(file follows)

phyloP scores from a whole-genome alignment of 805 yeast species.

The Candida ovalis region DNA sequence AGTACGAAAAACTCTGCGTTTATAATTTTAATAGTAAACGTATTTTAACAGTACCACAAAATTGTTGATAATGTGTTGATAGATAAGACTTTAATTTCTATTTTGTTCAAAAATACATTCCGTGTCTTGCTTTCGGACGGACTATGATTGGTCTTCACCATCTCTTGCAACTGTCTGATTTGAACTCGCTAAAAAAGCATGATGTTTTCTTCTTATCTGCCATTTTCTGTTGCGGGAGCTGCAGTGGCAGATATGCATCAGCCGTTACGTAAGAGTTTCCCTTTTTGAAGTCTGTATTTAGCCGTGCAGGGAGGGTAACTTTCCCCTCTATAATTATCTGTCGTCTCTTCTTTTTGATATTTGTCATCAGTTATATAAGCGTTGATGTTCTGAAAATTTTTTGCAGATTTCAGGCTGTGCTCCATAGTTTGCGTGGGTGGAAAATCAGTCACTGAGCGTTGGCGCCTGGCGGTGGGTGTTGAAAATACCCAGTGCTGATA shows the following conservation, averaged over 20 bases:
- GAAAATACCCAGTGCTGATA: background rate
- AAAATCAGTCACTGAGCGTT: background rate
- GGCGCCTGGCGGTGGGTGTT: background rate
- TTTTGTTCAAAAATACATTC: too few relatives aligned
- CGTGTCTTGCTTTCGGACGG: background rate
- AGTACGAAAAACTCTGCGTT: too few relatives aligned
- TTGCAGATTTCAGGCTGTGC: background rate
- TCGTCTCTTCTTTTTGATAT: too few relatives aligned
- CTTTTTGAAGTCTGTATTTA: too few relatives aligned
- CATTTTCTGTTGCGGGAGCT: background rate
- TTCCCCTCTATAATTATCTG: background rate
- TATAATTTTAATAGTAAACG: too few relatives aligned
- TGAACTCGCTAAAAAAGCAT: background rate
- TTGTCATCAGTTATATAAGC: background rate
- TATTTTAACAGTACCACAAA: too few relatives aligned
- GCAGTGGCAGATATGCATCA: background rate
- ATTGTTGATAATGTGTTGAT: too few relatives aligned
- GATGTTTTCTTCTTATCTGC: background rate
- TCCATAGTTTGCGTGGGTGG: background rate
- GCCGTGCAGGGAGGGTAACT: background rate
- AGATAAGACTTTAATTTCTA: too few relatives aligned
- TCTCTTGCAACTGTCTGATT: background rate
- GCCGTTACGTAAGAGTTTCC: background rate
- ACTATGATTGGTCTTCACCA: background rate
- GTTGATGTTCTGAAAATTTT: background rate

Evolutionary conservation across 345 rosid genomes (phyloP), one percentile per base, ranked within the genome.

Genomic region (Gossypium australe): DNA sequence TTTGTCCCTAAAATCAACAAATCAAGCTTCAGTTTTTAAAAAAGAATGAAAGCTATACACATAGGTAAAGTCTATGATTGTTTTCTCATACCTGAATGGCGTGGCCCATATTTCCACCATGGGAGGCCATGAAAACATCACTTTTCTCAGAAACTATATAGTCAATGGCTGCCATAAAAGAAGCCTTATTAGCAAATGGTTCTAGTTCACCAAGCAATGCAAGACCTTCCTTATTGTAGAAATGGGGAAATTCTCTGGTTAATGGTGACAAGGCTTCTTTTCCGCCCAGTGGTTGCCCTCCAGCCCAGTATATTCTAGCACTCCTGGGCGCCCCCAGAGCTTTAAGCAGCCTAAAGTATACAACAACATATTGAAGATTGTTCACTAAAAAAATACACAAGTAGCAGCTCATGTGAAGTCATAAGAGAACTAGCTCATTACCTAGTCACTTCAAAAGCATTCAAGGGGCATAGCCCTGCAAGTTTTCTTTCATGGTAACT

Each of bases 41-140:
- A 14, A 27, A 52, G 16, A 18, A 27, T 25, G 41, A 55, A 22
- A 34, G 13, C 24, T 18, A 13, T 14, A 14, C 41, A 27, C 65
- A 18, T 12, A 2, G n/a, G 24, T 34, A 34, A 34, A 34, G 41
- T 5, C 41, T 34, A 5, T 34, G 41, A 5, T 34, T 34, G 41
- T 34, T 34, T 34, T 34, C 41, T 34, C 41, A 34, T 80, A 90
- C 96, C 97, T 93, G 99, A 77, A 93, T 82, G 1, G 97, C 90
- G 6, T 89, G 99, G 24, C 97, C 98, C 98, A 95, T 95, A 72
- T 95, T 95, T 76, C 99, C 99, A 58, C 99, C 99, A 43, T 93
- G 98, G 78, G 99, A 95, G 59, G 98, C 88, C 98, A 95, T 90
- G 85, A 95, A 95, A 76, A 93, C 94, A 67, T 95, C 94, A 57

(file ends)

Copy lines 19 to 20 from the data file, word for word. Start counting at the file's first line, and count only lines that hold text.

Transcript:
- ATTGTTGATAATGTGTTGAT: too few relatives aligned
- GATGTTTTCTTCTTATCTGC: background rate